NUS Museum Exhibitions

Sculpting Life: The Ng Eng Teng Collection

Until 29 Nov 2015
NUS Museum

Free Admission.

Presented as an open storage and second in a series of permanent exhibitions on artist Ng Eng Teng, Sculpting Life brings together a range of works that facilitate a mapping of the artist’s history and his explorations. Gathered are early pieces completed during his formative years at the Nanyang Academy of Fine Arts (Singapore), Stoke-on-Trent College of Art (UK) and as a ceramic designer in Ireland from the late 1950s and 1960s; early explorations in ceramics and ciment fondu that foreground the mature phases of his practice; and seminal sculptural pieces that marked his importance among a generation of Singapore artists emerging during period of the 1960s. Documentations, drawings and maquettes will accompany the selection, providing an expansive view of his practice. The exhibition is also devised to prompt a mapping of themes and conceptual concerns of the artist. Significant among these, explorations into the human condition through an evolving articulation of the human form and their emotive potentials, and by doing so, he invests into them oblique and direct references to questions of self and identity.

[Image: Ng Eng Teng, Fright (detail), 1979, Ciment fondu, paint, lacquer, NUS Museum Ng Eng Teng Collection]

 Exhibition brochure

NUS Museum Events

Singapore Art Week 2015
NUS Baba House

16 - 25 January 2015

NUS Baba House, 157 Neil Road

Singapore Art Week (17 - 25 January 2015) is an initiative by the National Arts Council, in partnership with the Singapore Tourism Board and Singapore Economic Development Board. The Singapore Art Week reinforces Singapore's position as Asia's leading arts destination. It is a nine-day celebration of the visual arts, offering a myriad of quality art experiences, including blockbuster art fairs, exciting gallery openings and lifestyle events, world-class exhibitions, public art walks, as well as enriching discussions. www.artweek.sg.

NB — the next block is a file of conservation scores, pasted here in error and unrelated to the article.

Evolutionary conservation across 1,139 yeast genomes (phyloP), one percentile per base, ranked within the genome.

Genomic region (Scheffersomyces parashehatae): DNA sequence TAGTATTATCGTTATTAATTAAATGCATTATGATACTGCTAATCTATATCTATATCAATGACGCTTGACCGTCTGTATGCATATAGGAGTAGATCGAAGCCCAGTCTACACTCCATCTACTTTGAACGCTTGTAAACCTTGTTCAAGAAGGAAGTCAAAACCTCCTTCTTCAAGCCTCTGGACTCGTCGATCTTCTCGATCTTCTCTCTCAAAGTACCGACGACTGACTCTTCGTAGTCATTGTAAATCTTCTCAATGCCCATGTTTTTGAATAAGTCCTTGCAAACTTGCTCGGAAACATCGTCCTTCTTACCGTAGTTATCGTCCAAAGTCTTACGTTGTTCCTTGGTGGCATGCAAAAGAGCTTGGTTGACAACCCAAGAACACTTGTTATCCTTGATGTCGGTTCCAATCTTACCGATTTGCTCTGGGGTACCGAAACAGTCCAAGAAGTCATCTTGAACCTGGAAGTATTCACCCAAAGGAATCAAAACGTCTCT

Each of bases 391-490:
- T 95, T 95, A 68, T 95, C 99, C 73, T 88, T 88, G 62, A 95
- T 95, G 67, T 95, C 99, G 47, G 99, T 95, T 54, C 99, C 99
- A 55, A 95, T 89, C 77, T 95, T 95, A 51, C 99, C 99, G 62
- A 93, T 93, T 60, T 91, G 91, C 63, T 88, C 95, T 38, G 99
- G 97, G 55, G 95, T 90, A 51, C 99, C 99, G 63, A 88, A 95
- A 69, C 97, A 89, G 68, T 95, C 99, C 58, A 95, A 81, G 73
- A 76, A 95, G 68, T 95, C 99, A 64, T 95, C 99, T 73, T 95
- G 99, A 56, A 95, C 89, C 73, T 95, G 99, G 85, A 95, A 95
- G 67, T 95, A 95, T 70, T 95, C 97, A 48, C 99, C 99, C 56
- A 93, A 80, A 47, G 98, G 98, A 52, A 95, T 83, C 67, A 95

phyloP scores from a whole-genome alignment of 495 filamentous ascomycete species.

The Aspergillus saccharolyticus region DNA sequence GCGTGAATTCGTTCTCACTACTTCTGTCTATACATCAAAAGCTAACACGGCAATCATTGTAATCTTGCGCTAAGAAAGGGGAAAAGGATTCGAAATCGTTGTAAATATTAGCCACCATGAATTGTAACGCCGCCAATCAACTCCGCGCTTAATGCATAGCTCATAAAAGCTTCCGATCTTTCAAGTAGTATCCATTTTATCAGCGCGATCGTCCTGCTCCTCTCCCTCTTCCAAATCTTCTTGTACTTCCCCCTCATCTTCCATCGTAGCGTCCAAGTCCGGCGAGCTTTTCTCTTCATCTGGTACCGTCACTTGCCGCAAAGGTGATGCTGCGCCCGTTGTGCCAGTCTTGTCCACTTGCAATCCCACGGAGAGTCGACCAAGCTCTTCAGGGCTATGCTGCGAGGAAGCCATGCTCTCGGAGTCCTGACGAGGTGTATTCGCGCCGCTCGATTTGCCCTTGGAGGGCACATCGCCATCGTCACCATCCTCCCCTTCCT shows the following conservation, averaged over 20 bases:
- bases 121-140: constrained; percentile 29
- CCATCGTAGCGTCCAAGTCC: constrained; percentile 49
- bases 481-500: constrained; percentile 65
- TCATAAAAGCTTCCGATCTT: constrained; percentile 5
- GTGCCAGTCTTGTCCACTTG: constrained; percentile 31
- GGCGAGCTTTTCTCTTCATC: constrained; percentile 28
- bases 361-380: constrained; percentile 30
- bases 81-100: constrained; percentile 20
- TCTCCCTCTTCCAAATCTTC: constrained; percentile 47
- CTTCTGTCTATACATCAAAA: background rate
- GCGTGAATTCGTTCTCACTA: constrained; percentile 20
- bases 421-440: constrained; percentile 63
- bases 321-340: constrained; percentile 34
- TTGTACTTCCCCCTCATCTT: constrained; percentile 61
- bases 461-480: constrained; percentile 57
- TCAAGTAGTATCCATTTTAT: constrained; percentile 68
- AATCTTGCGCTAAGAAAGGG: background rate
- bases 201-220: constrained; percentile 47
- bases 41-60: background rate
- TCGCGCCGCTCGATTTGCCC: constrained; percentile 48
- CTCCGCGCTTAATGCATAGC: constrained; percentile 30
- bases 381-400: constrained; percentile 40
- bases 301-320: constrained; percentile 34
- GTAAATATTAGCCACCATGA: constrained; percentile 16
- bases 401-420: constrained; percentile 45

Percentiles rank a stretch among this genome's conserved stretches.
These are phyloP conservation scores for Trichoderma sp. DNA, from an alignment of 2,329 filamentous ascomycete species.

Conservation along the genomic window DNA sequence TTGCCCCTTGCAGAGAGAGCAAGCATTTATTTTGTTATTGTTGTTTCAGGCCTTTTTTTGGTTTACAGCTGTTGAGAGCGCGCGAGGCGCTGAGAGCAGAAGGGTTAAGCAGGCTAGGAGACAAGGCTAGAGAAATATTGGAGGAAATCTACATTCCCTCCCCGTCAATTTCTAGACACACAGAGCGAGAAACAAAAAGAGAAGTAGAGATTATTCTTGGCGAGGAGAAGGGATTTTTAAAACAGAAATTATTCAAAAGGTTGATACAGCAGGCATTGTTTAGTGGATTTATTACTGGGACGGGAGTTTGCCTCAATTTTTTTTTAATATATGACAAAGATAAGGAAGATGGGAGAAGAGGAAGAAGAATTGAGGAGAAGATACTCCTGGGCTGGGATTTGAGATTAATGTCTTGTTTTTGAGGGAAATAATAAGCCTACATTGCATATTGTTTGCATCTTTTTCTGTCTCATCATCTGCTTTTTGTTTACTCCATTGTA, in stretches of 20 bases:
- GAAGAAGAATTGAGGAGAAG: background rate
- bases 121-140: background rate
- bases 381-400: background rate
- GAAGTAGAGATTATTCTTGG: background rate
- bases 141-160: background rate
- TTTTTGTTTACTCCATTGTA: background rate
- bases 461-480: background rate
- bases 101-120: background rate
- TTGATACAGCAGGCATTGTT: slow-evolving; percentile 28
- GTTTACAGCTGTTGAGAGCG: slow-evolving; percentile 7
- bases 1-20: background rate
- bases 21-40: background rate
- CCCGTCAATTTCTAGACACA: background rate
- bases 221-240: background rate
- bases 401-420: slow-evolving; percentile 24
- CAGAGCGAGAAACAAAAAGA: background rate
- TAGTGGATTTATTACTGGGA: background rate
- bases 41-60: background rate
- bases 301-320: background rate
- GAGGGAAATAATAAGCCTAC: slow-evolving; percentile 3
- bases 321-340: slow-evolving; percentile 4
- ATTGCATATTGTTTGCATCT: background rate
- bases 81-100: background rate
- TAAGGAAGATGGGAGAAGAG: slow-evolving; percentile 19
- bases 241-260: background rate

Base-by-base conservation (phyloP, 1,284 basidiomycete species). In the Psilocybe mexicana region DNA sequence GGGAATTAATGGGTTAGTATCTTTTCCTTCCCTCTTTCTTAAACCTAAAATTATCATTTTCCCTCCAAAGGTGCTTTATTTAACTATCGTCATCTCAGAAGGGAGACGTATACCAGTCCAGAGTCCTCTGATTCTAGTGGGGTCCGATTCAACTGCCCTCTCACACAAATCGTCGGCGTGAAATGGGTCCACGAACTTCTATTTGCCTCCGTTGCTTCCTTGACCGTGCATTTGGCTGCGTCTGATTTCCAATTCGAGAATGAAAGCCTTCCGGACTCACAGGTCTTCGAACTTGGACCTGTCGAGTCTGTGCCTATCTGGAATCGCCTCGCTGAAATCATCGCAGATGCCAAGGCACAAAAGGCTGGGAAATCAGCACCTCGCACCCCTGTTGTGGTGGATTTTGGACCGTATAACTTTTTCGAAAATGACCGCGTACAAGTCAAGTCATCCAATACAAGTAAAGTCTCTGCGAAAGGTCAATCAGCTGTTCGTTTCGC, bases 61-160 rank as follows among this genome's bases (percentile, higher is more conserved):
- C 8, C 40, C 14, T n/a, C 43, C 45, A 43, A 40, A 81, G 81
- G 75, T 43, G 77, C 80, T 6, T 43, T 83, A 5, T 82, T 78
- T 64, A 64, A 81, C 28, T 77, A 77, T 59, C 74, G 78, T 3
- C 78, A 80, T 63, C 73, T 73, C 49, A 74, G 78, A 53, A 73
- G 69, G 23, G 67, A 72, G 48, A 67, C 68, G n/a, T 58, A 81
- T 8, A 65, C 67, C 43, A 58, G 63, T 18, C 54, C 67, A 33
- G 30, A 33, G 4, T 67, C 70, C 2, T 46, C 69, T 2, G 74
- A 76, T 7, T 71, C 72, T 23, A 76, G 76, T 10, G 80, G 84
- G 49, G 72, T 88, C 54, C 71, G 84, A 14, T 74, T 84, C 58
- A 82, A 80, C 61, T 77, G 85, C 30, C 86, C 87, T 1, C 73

In January 2015, the NUS Baba House is collaborating with the National Arts Council to offer special site-specific programmes such as heritage tours, cyanotype workshops and a programme called CultureHackSG 1.0 during Singapore Art Week.

Heritage Tours (16 - 18, 23 - 25 January 2015)
This one-hour heritage tour introduces visitors to the history and architectural features of the House, the Straits Chinese domestic culture and the exhibition at the gallery on the third floor.

*Free, limited to 13 persons per tour. For more details and to register, please visit bhtours.peatix.com.

Cyanotype Workhops (17 & 24 January 2015)
This two-hour workshop will allow participants to get hands-on exposure in creating a cyanotype print on fabric - one of the methods used by Mintio & Kabul in creating the artworks displayed in the exhibition at the NUS Baba House.

*Fees are $30 per participant and include all workshop materials. For more details and to register, please visit bhcyanotype.peatix.com

CultureHackSG 1.0 (Sharing sessions: 23 - 25 January 2015)
CultureHackSG 1.0 is a programme which will be launched at the NUS Baba House as part of the Singapore Art Week 2015. This inaugural instalment explores the idea of hybridity. Inspiration is drawn from two notable instances of hybrid encounters - an early 20th century (c. 1920) setting at the NUS Baba House, and contents of recipe books written for European residents in Malaya.

*Sharing sessions are $10 per participant. For more details and to register, please visit bhculturehacksg.peatix.com.

[Image: NUS Baba House.]

Curating Lab 2014: Phase 03
Programmes


31 January 2015 (Saturday)

10am - 6.30pm
NUS Museum

Free admission with registration. Please register at http://clabnusm.peatix.com/.

The following programmes are presented in conjunction with Shubigi Rao: Exquisite Corpseand Pictureshow, two of three exhibitions making up Curating Lab: Phase 03. 
 

10AM - 1PM | PICTURESHOW: NODES OF LOOKING
in conjunction with Pictureshow
Speakers:
Stefano Harney, Ground Provisions collective
A/P Stuart Derbyshire, Dept of Psychology, NUS
A/P Maurizio Peleggi, Dept of History, NUS
Shubigi Rao, artist
Kannan Chandran, publisher (moderator)


3 - 4PM | PULP: A SHORT BIOGRAPHY OF THE BANISHED BOOK
 in conjunction with Shubigi Rao: Exquisite Corpse
By:
Shubigi Rao, artist

4 - 6.30PM | NOTES FROM THE (UNDER)GROUND
in conjunction with Shubigi Rao: Exquisite Corpse

Speakers:
A/P Farish A Noor, S. Rajaratnam School of International Studies, NTU
A/P John Miksic, Dept of Southeast Asian Studies, NUS
Koh Nguang How, archivist and artist
Yu-Mei Balasingamchow, writer and independent curator

 

To view the e-flyer, please click here.

For more information on Curating Lab: http://curating-lab.blogspot.sg/ or https://www.facebook.com/curatinglab2014


 

 

 

Curating Lab 2014: Phase 03
Programmes


1 February 2015 (Sunday)

2 - 6.30pm
91 Lorong J Telok Kurau, #01-109
Telok Kurau Studios

Free admission with registration. Please register at http://clabtks.peatix.com/.

The following programmes are presented in conjunction with Conditions of Production, one of three exhibitions making up Curating Lab: Phase 03.